• (Score: 2) by http on Thursday October 01 2015, @04:08AM

              by http (1920) Subscriber Badge on Thursday October 01 2015, @04:08AM (#243851)

              Bingo, sir.

              --
              I browse at -1 when I have mod points. It's unsettling.
          • (Score: 2, Touché) by Marand on Wednesday September 30 2015, @07:50PM

            by Marand (1081) on Wednesday September 30 2015, @07:50PM (#243670) Journal

            However, it leaves very little room to inject comments about NSA, Snowden, derogatory comments about "the sheeple", remarkably un-insightful comments regarding bread and circuses from people who think they are being insightful. In short, it removes the need for 95% of the obligatory comments we need in every story, so perhaps his comment was a bit too effective.

            That's okay, because it's a Windows bug. That means we can still make snarky remarks about "M$" and criticise people for using "Windoze" while pointing out that if people used $preferred_os_of_poster everything would be 100% safe, no bugs would ever happen again, and their computers would start ejecting gold coins out of the dvd drives (for any old-timers that still have them)

            Or, more likely, people will just not read frojack's post and still inject the NSA/etc. comments anyway. :)

          • (Score: 2) by dyingtolive on Wednesday September 30 2015, @09:30PM

            by dyingtolive (952) on Wednesday September 30 2015, @09:30PM (#243699)

            This just in: SNOWDEN AND AHMED MELTED STEEL BEAMS WITH BREAD AND CIRCUSES UNDER THE INFLUENCE OF GAMEMAKER ON ORDER FROM NSA! 9/11 CONFIRMED!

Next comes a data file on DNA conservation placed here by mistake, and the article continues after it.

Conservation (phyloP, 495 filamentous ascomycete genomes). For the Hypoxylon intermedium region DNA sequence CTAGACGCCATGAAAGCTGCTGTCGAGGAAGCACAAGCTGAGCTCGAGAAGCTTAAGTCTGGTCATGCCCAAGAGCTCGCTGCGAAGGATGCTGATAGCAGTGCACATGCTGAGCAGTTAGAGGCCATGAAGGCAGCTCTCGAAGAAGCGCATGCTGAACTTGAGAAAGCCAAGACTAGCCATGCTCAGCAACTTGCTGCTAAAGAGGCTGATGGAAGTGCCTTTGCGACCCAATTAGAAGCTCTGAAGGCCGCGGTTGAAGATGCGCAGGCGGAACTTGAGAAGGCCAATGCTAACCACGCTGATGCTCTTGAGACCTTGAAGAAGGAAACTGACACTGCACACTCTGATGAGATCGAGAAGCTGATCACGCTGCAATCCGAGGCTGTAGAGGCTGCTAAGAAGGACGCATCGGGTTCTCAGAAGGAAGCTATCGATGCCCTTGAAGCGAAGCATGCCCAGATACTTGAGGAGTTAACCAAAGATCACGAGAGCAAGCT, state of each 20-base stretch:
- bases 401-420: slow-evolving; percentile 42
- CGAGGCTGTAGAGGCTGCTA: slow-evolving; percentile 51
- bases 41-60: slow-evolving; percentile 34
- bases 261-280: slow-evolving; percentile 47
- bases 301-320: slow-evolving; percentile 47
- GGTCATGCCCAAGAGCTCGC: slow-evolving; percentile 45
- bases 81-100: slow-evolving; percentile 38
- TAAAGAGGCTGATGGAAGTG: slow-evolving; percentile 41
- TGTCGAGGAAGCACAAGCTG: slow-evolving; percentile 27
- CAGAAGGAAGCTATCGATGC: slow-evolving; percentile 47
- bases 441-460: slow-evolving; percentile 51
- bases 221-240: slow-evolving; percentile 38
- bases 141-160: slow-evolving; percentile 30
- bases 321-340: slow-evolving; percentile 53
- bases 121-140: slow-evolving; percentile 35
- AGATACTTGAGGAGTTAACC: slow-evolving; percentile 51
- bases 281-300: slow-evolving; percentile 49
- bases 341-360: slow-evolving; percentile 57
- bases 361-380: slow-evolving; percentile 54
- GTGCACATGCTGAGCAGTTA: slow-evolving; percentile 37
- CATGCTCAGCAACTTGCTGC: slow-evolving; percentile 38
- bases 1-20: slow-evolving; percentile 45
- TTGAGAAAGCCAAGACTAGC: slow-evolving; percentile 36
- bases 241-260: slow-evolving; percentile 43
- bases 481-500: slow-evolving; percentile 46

I think that covers most of the rest.

            --
            Don't blame me, I voted for moose wang!
            • (Score: 0) by Anonymous Coward on Thursday October 01 2015, @06:33AM

              by Anonymous Coward on Thursday October 01 2015, @06:33AM (#243877)

              What about MyCleanPC?

          • (Score: 2) by aristarchus on Wednesday September 30 2015, @10:16PM

            by aristarchus (2645) on Wednesday September 30 2015, @10:16PM (#243717) Journal

            perhaps his comment was a bit too effective.

            That's our frojack! Winning the internet and killing SoylentNews!

          • (Score: 0) by Anonymous Coward on Thursday October 01 2015, @06:39AM

            by Anonymous Coward on Thursday October 01 2015, @06:39AM (#243879)

            Well, there is a reason people say those things. When you have hordes of people who don't care about or even support unconstitutional mass surveillance, what other conclusions can you draw? They are simply ignorant fools.

    • (Score: 0) by Anonymous Coward on Wednesday September 30 2015, @09:46PM